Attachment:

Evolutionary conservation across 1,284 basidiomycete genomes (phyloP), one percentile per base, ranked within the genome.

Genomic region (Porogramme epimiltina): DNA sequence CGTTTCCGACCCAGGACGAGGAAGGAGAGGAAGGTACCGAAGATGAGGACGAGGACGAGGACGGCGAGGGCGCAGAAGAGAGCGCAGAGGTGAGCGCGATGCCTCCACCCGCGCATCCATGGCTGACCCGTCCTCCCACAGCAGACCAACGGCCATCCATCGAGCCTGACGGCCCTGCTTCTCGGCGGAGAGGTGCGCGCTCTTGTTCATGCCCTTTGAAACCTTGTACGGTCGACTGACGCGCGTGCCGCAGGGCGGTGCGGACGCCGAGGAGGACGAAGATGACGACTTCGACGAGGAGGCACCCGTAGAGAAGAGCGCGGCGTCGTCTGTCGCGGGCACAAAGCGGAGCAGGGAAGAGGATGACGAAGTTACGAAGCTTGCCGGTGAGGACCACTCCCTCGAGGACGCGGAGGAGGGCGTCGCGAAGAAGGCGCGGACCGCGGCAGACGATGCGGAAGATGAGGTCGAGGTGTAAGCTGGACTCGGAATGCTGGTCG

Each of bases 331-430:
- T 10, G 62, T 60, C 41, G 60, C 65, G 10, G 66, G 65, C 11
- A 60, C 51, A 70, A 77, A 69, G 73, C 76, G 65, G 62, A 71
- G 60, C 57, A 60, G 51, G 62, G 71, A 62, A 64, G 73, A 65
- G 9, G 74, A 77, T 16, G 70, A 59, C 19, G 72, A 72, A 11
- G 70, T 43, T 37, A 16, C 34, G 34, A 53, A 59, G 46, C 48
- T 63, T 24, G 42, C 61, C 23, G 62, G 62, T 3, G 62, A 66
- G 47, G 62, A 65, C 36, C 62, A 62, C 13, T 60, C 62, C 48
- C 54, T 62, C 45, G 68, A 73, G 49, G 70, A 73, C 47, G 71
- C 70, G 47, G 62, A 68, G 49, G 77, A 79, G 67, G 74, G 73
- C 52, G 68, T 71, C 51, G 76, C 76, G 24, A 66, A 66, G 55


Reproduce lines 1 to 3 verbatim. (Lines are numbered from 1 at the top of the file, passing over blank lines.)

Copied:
Evolutionary conservation across 1,284 basidiomycete genomes (phyloP), one percentile per base, ranked within the genome.

Genomic region (Porogramme epimiltina): DNA sequence CGTTTCCGACCCAGGACGAGGAAGGAGAGGAAGGTACCGAAGATGAGGACGAGGACGAGGACGGCGAGGGCGCAGAAGAGAGCGCAGAGGTGAGCGCGATGCCTCCACCCGCGCATCCATGGCTGACCCGTCCTCCCACAGCAGACCAACGGCCATCCATCGAGCCTGACGGCCCTGCTTCTCGGCGGAGAGGTGCGCGCTCTTGTTCATGCCCTTTGAAACCTTGTACGGTCGACTGACGCGCGTGCCGCAGGGCGGTGCGGACGCCGAGGAGGACGAAGATGACGACTTCGACGAGGAGGCACCCGTAGAGAAGAGCGCGGCGTCGTCTGTCGCGGGCACAAAGCGGAGCAGGGAAGAGGATGACGAAGTTACGAAGCTTGCCGGTGAGGACCACTCCCTCGAGGACGCGGAGGAGGGCGTCGCGAAGAAGGCGCGGACCGCGGCAGACGATGCGGAAGATGAGGTCGAGGTGTAAGCTGGACTCGGAATGCTGGTCG

Each of bases 331-430: